The Australian Brandenburg Orchestra, under the artistic direction and conducted by Paul Dyer AO, together with colleague’s soprano Jane Sheldon, countertenor Maximilian Riebl, tenor Richard Butler, bass Nick Gilbert and the Brandenburg Choir, will present a program of music that will provide a spirited and spectacular start to their celebratory 25th anniversary year.
It will be held in Sydney and Melbourne between 19th February and 1st March, 2014
From heaven on high I come here,
I bring good news to you;
I bring so much good news
Of which I will sing and speak*
They will honour the brilliance of music composed by eighteenth century German genius Johann Sebastian Bach (1685 – 1750), presenting his Magnificat in E flat major, Suite No 4 in D major, as well as a specially commissioned work by renowned and widely acclaimed Australian contemporary composer Elena Kats-Chermin, as a homage to Bach.
The Magnificat is traditionally a hymn to the Virgin Mary, used in the Christian liturgy especially at vespers, the sunset evening prayers service in the Catholic tradition, as well as at Evensong, the Anglican liturgy of Evening prayer.
It is only one of four hymns born in the early Jewish Christian tradition, when psalms were patterned on ‘hymns of praise’.
On Christmas day 1723 Bach, the newly appointed Cantor of St Thomas’ Church, Leipzig who had been given responsibility for the music life at five principal city churches, decided to play his own music for the service.
For the ‘Magnificat’ Bach presented an all-new musical setting for this glorious Song of Mary (Luke 1:46 – 55).
This is an achingly tender, powerful and unique piece of music, packed with an intensity that eloquently and sublimely reveals the divine.
The twelve movements are each mini musical masterpieces in their own right, composed with conviction, clarity and with a lightness and grace that exalted and magnified the Lord as never before.
Under Paul Dyer’s baton Bach’s music will become a joyous celebration of life while proving that unity in diversity is central to humanities existence.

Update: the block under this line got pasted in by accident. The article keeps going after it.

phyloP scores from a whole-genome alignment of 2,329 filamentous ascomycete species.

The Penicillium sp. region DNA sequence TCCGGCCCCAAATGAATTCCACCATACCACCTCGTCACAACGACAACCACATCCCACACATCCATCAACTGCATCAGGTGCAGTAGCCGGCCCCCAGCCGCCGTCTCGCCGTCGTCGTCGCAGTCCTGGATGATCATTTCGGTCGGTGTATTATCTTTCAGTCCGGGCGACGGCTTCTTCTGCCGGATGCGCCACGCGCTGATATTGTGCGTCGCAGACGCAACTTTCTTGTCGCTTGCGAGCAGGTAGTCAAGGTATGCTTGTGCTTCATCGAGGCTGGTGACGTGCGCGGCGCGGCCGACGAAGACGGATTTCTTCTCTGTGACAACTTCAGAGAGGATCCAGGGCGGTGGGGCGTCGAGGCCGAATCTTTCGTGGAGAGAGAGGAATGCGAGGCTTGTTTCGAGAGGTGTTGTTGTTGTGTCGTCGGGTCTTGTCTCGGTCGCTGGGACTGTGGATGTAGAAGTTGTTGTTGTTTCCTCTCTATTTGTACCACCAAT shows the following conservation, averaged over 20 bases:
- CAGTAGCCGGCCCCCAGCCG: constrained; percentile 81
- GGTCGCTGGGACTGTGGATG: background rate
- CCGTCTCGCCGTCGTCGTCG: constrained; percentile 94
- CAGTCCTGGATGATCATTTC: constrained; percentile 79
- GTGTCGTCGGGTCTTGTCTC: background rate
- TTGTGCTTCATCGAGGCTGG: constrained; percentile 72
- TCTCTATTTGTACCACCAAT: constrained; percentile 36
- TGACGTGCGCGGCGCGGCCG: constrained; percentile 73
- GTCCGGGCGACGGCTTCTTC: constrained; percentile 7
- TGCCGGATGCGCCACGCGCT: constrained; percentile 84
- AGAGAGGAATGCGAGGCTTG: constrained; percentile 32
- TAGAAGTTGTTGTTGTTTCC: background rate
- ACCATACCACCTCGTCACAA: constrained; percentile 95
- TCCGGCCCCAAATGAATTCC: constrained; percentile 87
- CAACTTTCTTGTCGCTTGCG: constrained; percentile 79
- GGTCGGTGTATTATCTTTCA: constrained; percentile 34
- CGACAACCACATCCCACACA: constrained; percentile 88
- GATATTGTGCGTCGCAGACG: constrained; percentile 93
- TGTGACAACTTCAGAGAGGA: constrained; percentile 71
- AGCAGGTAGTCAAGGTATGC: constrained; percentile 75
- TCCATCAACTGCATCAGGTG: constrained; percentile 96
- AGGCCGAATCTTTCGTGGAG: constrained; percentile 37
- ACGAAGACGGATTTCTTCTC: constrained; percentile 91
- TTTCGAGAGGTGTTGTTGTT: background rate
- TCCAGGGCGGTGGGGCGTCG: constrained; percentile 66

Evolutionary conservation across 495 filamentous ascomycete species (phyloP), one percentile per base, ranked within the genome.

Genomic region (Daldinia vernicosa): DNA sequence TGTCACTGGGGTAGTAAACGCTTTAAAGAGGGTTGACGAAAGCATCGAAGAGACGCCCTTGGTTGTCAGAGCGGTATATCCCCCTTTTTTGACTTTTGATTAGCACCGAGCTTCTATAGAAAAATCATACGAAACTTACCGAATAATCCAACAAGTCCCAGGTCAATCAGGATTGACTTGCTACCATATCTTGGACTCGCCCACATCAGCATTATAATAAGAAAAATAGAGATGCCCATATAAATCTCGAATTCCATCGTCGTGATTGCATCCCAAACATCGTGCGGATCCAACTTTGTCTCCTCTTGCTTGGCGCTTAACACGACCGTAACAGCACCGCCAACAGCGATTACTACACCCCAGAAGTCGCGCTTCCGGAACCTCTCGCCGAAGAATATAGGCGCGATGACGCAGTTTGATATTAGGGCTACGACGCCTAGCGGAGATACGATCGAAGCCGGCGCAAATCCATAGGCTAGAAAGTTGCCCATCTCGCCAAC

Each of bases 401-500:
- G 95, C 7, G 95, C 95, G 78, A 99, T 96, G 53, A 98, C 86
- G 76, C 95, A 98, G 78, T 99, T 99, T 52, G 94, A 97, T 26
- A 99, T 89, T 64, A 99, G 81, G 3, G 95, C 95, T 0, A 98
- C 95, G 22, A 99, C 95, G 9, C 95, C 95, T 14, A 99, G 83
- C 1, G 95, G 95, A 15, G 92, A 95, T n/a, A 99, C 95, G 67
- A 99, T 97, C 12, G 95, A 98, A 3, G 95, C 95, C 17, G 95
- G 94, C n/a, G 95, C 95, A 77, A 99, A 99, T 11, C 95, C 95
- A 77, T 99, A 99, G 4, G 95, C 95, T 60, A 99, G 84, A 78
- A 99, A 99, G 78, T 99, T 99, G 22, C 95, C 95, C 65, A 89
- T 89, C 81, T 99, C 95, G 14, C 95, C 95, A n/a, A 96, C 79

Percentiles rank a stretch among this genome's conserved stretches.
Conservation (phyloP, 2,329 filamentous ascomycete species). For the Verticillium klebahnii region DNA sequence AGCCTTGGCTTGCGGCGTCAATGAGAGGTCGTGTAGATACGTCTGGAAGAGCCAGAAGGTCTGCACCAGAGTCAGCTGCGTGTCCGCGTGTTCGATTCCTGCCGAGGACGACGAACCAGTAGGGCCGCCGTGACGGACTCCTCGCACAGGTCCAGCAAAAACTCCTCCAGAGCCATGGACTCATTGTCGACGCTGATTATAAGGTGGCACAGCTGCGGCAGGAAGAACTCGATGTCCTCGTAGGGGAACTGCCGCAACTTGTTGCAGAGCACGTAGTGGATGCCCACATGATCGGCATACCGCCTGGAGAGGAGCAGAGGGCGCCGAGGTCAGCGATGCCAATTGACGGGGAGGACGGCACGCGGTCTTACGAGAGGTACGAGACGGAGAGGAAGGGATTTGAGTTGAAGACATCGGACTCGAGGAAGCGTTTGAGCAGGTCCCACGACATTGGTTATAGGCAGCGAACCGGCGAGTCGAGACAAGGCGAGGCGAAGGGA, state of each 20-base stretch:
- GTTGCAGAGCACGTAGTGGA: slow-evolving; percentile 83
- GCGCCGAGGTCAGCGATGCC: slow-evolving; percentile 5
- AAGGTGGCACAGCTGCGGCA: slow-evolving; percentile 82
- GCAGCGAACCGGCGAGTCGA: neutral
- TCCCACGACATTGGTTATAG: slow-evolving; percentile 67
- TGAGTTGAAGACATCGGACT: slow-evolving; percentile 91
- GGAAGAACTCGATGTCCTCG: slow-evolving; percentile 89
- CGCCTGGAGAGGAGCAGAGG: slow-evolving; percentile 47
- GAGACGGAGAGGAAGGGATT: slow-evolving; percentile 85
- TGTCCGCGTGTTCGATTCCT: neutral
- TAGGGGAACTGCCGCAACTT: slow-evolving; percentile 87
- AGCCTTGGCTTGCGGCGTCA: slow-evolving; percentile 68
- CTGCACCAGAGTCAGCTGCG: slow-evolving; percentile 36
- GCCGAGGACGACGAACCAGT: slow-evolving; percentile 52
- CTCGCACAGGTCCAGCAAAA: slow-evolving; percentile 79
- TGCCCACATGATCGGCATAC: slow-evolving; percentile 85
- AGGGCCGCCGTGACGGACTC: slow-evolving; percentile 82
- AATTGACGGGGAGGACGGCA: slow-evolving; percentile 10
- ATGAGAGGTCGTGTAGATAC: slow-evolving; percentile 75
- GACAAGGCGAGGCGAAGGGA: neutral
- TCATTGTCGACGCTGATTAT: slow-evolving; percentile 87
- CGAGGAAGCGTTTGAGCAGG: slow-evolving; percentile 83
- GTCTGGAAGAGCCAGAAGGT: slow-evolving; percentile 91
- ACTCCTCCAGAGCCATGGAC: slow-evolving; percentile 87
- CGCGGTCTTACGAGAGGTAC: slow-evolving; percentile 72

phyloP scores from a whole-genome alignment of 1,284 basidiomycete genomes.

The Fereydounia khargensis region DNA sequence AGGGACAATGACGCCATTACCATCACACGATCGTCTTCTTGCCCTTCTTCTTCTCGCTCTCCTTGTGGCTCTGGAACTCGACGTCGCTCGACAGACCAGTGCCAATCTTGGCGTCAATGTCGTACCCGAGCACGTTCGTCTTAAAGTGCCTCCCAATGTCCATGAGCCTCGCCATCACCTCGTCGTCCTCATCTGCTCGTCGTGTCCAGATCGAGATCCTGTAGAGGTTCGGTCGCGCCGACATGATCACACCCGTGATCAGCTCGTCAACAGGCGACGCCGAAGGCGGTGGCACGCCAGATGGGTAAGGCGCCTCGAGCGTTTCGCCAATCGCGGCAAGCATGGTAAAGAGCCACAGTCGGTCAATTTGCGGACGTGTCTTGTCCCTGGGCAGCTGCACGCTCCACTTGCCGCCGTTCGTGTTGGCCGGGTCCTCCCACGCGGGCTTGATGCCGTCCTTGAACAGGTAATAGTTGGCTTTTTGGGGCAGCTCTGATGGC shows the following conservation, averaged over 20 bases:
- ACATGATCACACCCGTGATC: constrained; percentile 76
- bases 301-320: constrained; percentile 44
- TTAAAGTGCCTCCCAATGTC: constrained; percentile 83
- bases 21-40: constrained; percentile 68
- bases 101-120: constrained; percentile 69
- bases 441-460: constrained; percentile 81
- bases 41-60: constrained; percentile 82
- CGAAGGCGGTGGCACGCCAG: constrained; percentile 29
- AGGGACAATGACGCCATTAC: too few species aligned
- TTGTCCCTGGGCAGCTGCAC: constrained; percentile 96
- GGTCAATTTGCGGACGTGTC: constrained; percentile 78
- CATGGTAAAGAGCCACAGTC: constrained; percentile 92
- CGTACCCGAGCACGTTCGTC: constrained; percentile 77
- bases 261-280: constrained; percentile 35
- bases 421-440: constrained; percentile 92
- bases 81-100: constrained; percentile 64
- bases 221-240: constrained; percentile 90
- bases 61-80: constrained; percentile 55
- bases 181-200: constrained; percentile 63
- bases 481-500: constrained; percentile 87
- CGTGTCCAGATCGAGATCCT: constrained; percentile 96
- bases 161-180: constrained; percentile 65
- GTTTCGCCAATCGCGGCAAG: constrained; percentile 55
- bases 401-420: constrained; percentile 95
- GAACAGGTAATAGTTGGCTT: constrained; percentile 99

“I wanted a wall of harmony and colour, energy and brilliance to celebrate our 25th year,” Paul Dyer observed.
“I couldn’t go past the music of J.S. Bach, one of the greatest composers of all time, but I wanted a modern voice to honour him…as well…and so I called one of the great composers of our time, Elena Kats-Chernin” he said.
This stunning concert will be all about the atmosphere, the harmony, the colour, the energy and brilliance of Bach and Baroque music, as fifty spirited musicians join together to both adore the music and the stage.
It will bring lots of good news to fans and followers, who will appreciate the glory of it all. It’s an entirely fitting way to start their celebration, coming together in triumph to produce rich colour filled harmonies.
After all the orchestra has taken their name from Bach’s six acclaimed Brandenburg Concertos, which were dedicated to the Margrave of Brandenburg in 1721.
Millions of people around the world listened to the extraordinary music of the Sydney Olympic Games opening ceremony written by Australia’s most cosmopolitan contemporary composer Elena Kats-Chernin whose music has been performed in Berlin, London, Vienna and throughout Australia. Her especially commissioned Homage Tones to Bach is eagerly awaited.
Bach’s ‘Magnificat’ is surprising on so many levels. Once the choir enters he builds up the layers slowly in a progressive powerful harmonic motion that in the end completely threatens to overwhelm the listener. It is entirely profound.
What you gradually come to realize as it proceeds is that it is without doubt entirely awesome in its conception, creatively clever in its innovative style, as well as the lasting purity of its musical imagery.
Considered one of the most prolific and accomplished musicians of his age, the dramatic and emotional force of Bach’s music has spoken to succeeding generations with increasing power.
To quote another renowned German composer Richard Wagner (1813-1883), Johann Sebastian Bach’s compositions are ‘the most stupendous miracle in all music’.